During the sentencing at London’s Southwark Crown Court, Becker, supported by partner Lilian de Carvalho Monteiro, wore a grey suit, white shirt and a striped tie in the Wimbledon colors of green and purple.
“I take into account what has been described as your fall from grace. You have lost your career and reputation and all of your property as a result of your bankruptcy,” said the judge, according to the Press Association (PA).
“You have not shown remorse, acceptance of your guilt and have sought to distance yourself from your offending and your bankruptcy.
“While I accept your humiliation as part of the proceedings, there has been no humility.”
Becker was declared bankrupt in June 2017, meaning he was legally obliged to disclose all his assets.
The assets he concealed included €426,930.90 (around $450,000) — which was transferred to several third parties — a property in Leiman, Germany, and 75,000 shares in Breaking Data Corp, according to the Insolvency Service.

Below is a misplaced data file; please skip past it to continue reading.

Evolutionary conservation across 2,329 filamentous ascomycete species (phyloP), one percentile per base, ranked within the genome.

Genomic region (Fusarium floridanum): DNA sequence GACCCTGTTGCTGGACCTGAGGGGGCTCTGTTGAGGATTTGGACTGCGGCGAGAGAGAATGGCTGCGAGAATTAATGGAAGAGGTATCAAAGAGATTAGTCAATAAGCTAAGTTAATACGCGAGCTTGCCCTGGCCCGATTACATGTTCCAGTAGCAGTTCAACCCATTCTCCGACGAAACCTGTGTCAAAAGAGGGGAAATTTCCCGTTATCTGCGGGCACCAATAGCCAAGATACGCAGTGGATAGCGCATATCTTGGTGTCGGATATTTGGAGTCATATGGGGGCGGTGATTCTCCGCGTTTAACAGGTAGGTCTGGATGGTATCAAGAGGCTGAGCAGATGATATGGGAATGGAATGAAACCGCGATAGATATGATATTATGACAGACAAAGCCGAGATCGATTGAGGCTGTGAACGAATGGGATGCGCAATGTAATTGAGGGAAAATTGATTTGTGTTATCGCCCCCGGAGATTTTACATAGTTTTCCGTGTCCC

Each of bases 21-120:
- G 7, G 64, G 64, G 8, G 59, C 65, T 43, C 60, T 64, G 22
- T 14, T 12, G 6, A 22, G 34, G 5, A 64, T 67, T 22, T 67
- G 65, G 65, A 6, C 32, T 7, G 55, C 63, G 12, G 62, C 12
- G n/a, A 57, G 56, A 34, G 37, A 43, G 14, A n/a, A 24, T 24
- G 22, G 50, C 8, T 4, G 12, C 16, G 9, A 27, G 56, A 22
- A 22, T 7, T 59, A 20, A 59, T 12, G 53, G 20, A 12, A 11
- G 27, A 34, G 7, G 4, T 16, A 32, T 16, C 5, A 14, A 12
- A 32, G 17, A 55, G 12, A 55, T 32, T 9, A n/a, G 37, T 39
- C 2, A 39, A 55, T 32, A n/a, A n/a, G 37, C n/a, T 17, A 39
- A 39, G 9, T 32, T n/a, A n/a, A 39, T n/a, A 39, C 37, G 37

Becker “was selective in the declaration of his assets. When it suited him, he made full disclosure; when it didn’t, he didn’t,” said prosecutor Rebecca Chalkley, who had urged the judge to pass a custodial sentence, according to Reuters.
She accused Becker of “playing the system with bad faith” by concealing and transferring assets and depriving creditors of more than two million pounds ($2.51 million) in assets.
“Today’s verdict confirms that Boris Becker failed to comply with his legal obligation to declare significant assets in his bankruptcy,” said Dean Beale, chief executive of the Insolvency Service.
“This conviction serves as a clear warning to those who think they can hide their assets and get away with it. You will be found out and prosecuted.”
Becker made tennis history when he won Wimbledon aged 17 in 1985 and went on to win five more grand slam titles over the next 11 years.
He has remained active in the tennis world since retiring from the sport, notably as the coach of Novak Djokovic and through frequent media appearances as a commentator and pundit.
According to PA, Becker’s lawyer Jonathan Laidlaw told the court that the “proceedings have destroyed his career entirely and ruined any further prospect of earning an income.”
“His reputation is in tatters,” added Laidlaw. “He will not be able to find work and will have to rely on the charity of others if he is to survive.”